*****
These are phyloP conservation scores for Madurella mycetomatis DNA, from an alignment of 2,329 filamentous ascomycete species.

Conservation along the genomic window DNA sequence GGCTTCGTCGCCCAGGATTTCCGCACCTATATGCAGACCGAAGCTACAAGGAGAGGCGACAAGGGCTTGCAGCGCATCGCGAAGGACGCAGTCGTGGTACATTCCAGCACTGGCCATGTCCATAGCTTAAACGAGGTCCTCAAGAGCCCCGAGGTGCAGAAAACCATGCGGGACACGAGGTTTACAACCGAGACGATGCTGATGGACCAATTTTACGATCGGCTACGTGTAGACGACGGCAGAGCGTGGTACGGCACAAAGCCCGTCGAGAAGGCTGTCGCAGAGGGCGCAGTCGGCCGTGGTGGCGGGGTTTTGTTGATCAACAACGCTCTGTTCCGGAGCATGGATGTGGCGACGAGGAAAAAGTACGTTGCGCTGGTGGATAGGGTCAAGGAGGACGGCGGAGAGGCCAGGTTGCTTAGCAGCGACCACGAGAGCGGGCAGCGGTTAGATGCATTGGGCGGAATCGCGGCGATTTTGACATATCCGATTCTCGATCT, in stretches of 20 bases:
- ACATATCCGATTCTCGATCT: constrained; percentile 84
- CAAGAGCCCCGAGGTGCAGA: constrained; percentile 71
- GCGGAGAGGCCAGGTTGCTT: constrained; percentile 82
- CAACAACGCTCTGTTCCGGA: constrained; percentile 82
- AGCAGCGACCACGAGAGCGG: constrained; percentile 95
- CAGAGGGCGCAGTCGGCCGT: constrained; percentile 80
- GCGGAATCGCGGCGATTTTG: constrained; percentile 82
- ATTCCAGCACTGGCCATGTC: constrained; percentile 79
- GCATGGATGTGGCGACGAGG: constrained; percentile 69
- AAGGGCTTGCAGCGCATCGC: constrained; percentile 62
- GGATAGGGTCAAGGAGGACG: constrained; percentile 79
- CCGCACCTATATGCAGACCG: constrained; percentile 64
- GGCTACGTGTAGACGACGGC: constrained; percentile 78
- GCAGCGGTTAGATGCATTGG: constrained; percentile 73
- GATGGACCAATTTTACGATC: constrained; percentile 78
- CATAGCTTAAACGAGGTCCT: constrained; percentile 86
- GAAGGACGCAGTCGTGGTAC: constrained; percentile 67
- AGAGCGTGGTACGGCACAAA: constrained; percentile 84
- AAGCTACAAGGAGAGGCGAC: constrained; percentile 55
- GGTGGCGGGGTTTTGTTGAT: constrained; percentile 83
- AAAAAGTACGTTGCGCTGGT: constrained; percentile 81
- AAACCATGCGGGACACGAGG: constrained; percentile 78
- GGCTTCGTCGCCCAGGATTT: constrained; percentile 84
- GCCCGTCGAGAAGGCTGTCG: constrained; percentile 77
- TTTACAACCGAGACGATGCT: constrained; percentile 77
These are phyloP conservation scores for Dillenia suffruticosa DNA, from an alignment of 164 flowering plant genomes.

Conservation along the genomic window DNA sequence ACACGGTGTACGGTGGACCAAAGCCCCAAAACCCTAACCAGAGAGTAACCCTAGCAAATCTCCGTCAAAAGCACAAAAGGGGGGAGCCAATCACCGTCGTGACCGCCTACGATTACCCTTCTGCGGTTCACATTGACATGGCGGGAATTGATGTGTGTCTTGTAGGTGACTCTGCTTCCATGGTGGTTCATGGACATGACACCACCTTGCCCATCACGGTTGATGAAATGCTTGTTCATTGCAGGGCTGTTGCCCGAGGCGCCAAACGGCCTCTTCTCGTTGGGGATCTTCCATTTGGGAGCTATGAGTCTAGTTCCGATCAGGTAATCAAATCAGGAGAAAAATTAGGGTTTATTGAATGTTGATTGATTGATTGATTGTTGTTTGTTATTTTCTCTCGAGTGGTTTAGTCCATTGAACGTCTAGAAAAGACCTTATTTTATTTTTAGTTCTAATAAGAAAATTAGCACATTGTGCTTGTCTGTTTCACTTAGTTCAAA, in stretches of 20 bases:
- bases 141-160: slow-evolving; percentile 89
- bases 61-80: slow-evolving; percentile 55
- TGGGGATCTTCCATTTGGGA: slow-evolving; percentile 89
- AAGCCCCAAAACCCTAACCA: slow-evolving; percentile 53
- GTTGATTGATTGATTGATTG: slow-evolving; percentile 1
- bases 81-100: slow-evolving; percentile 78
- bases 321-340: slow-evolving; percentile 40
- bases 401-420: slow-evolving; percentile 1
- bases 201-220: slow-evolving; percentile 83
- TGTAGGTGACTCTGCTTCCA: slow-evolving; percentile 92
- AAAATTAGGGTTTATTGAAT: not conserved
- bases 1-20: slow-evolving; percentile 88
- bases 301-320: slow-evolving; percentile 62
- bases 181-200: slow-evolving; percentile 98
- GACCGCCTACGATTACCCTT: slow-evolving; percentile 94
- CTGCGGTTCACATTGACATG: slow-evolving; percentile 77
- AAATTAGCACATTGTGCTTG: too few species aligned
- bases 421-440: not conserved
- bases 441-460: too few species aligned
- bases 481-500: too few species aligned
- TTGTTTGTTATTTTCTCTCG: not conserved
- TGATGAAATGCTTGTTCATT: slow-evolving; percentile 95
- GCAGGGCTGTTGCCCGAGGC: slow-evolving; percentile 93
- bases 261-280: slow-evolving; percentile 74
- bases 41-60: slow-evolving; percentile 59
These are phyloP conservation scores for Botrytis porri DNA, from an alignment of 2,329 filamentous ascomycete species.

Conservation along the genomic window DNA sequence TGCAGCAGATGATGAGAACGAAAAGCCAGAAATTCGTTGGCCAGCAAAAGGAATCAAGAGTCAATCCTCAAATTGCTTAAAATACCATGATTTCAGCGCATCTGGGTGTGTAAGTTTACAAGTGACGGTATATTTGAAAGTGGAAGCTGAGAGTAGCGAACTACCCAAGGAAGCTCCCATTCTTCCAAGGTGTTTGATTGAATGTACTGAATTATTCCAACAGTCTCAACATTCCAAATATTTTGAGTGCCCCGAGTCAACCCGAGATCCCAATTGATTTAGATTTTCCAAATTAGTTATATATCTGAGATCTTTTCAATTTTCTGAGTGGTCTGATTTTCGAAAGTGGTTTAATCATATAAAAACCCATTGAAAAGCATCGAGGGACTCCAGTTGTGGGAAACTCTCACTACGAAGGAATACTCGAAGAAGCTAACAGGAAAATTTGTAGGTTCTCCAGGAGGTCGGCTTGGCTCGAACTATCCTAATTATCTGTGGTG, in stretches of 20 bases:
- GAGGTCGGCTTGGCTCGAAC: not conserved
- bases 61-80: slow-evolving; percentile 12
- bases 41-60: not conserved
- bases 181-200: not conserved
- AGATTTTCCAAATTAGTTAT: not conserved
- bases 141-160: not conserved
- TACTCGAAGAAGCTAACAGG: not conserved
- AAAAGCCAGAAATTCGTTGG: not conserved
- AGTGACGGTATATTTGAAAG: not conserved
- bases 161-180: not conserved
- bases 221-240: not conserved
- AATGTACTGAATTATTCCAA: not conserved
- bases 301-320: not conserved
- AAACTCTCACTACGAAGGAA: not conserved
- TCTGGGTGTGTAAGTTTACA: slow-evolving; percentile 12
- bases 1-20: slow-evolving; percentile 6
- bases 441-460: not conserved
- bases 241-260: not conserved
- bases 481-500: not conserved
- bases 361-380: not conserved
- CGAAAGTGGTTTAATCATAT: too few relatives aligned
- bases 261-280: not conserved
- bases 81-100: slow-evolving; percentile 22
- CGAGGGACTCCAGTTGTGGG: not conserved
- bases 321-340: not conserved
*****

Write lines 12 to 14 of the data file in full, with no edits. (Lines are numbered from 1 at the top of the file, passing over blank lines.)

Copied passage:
- AAGGGCTTGCAGCGCATCGC: constrained; percentile 62
- GGATAGGGTCAAGGAGGACG: constrained; percentile 79
- CCGCACCTATATGCAGACCG: constrained; percentile 64